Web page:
“We give them for celebrations — wedding gifts, babies. So I think, along with it being a community of women, they’re drawn to the fact of knowing how comforting a shawl can be.”

Palmer added that one of the reasons she is a member of the ministry is to offer that comfort to those who need it most.

“With so many negative things going on in the world, it keeps me focused on something positive — even just for one person at a time. You can’t help everyone, but I focus on giving comfort to one person at a time.”

“It’s a reminder of God’s love for you, and that he doesn’t leave you — he’s with you always. There’s always somebody that needs a prayer shawl. It’s a reminder of God’s love for you,” added Quillen. “I think, for me, it’s sharing my God-given gift to create something to help somebody else, and know and learn about God’s love.”

Palmer said that it’s OK to re-gift a prayer shawl to someone else, after you’ve received one, or five, and want to pass on the love and prayers.

“I know a couple of people who have received four or five shawls,” she said. “Like, if your husband has been ill, had surgery and received a shawl, but now he’s in good health again, there’s nothing wrong with taking that shawl and blessing it to someone else in need.”

Those who need a shawl, or would like to gift one, can simply walk into the church’s Prayer Room, next to the sanctuary. There, the shawls, baby blankets and stoles are kept, along with a book where people taking the shawls may write their name and the name of the person to whom the shawl is to be given.

There is also anointing oil in the room, so that the shawl may be prayed over and anointed before it is gifted.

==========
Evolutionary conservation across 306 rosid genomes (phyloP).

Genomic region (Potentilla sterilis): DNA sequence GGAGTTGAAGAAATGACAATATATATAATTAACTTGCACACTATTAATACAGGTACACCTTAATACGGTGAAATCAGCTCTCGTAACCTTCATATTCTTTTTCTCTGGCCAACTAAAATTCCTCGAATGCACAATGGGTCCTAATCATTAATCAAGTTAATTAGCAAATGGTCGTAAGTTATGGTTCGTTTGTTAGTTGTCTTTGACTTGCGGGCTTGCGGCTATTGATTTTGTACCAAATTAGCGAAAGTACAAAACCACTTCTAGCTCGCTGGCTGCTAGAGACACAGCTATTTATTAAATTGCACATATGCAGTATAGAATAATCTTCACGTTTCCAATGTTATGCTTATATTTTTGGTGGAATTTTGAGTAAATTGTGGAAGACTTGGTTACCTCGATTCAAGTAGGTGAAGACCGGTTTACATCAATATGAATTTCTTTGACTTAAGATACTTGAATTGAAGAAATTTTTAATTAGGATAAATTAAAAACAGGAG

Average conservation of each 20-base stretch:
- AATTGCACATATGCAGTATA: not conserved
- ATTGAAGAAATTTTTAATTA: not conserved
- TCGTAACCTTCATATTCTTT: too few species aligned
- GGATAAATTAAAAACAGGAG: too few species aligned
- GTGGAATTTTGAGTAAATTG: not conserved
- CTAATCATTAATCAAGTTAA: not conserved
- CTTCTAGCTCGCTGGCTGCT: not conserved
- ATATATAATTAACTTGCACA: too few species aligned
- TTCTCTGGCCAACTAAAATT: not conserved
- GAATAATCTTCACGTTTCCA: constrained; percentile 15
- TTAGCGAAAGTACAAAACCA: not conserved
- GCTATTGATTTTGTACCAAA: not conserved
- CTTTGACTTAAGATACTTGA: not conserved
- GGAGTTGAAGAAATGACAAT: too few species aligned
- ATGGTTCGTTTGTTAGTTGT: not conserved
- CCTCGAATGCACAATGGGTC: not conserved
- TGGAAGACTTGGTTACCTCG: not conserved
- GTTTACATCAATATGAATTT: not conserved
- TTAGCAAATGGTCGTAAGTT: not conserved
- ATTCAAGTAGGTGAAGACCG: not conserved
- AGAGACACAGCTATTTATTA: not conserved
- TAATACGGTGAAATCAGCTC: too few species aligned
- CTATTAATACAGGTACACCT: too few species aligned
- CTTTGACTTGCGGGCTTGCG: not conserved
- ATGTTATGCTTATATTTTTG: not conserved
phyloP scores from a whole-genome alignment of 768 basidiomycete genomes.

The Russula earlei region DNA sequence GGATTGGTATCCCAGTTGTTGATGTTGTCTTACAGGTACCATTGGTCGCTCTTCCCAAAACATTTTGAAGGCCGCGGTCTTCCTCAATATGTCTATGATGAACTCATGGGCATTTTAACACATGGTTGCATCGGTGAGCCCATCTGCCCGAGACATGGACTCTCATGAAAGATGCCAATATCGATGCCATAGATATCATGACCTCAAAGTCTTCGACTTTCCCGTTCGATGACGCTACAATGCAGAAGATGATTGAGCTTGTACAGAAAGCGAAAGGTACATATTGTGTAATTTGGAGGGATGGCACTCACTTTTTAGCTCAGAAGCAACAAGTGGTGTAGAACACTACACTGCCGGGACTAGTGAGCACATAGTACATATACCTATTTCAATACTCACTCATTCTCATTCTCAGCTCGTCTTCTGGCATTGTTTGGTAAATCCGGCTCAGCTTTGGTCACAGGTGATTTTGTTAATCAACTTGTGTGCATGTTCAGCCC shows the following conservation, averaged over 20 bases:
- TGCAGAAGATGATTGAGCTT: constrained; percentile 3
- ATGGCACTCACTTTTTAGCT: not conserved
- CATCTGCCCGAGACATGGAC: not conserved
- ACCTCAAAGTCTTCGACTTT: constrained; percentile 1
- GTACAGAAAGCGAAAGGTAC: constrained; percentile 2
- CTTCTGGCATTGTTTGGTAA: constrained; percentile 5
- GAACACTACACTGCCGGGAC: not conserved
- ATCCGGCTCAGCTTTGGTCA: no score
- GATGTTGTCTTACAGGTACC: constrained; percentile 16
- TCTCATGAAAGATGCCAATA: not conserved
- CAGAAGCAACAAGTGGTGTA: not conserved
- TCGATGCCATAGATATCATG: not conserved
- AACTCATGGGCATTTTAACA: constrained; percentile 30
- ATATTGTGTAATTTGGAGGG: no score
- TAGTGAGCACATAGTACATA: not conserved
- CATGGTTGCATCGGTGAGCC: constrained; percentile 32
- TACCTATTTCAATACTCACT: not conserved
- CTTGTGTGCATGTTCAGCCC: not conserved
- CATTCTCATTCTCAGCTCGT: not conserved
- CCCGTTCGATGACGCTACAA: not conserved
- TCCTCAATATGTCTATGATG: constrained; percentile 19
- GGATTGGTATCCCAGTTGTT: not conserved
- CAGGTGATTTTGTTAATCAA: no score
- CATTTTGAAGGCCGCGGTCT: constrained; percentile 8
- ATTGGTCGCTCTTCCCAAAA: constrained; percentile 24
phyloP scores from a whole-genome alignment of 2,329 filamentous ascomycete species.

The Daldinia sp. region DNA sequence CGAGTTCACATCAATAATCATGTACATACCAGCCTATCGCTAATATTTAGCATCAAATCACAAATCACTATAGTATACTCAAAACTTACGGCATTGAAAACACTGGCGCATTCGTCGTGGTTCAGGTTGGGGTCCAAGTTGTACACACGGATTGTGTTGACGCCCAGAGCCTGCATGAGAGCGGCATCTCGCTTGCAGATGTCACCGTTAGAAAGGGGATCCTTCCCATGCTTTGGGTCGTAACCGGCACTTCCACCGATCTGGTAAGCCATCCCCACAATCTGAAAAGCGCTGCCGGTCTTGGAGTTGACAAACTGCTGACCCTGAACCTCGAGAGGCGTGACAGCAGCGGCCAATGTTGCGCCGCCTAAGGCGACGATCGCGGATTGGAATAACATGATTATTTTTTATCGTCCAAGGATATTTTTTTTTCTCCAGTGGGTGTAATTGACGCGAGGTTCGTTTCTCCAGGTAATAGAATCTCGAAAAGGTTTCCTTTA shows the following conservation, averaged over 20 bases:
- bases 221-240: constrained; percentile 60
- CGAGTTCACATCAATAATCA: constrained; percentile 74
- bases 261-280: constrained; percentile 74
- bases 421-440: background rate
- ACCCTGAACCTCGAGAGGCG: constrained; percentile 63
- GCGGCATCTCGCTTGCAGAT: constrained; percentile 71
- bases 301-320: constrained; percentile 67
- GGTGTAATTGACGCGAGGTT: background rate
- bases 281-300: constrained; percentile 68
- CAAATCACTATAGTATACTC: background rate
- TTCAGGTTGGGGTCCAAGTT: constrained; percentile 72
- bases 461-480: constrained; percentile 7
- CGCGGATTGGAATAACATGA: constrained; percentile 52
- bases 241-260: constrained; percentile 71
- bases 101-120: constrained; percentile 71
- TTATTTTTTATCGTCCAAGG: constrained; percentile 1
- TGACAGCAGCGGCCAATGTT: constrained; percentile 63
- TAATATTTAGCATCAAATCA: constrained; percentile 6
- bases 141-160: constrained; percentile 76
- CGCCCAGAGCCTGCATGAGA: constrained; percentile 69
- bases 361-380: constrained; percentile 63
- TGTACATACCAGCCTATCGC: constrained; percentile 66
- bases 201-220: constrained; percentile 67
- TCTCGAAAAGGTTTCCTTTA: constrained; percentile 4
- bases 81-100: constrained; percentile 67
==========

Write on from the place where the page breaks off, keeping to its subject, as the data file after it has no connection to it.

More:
“It’s a very open kind of thing. It really doesn’t have a lot of rules because there shouldn’t be,” said Quillen.

The ministry currently meets on the third Tuesday of every month at 7 p.m. in Mariner’s Prayer Room, except in June, July and August.

“That doesn’t mean people stop knitting and crocheting — they still create,” said Palmer of the summer break.

The group is not solely made up of church members, but also of women within the local community as a whole.

“We have all learned so much from each other. We have amazing creators. I love how people want to learn, to step out of their comfort zone of what they know, and learn different styles,” said Palmer.

“One of the main things I love about our meetings is that seems to be the time where people bring what they’ve made through the month,” said Quillen. “To lay those out on the table and to see the joy, compassion and love that every person has for each shawl… To just stand in the background and watch everyone ‘ooh’ and ‘ah’ over those shawls…

“Everybody always points out their mistakes, but it doesn’t matter. They’re all beautiful.”

Aside from the upcoming workshop, the ministry has also spread its work through mission trips.

“We’ve given yarn and needles to the mission trip to Costa Rica for the last two years they’ve gone,” said Quillen. “We have a couple members of our prayer shawl ministry that have gone on that trip, and when they were there they taught how to knit prayer shawls. Even the men were knitting, the children, everybody.”

Quillen said that it is through God’s love that the ministry has grown and been able to reach so many people.

“The first year they went, they built the church [in Costa Rica]. The prayer shawl that was sent for their church just happened to be the same color they had painted the church. They draped it across their lectern. That was really God… he’s just everywhere,” she said. “He’s everywhere in this ministry. The more we reach out, we just follow his lead. When we reach out, he’s right there doing things we never dreamt.”

As for the workshop, the Mariner’s ministry members hope that those in the community will be able to take away valuable information to use to create ministries of their own.

“I guess the hope is that there will be other people who will want to join us or create their own ministry,” said Quillen.

“And come away feeling confident that they could create their own, if they chose to,” added Palmer.

For more information or to register for the workshop, email marinersprayershawls@gmail.com or call Mariner’s Bethel United Methodist Church at (302) 539-9510. The church is located at 81 Central Avenue in Ocean View.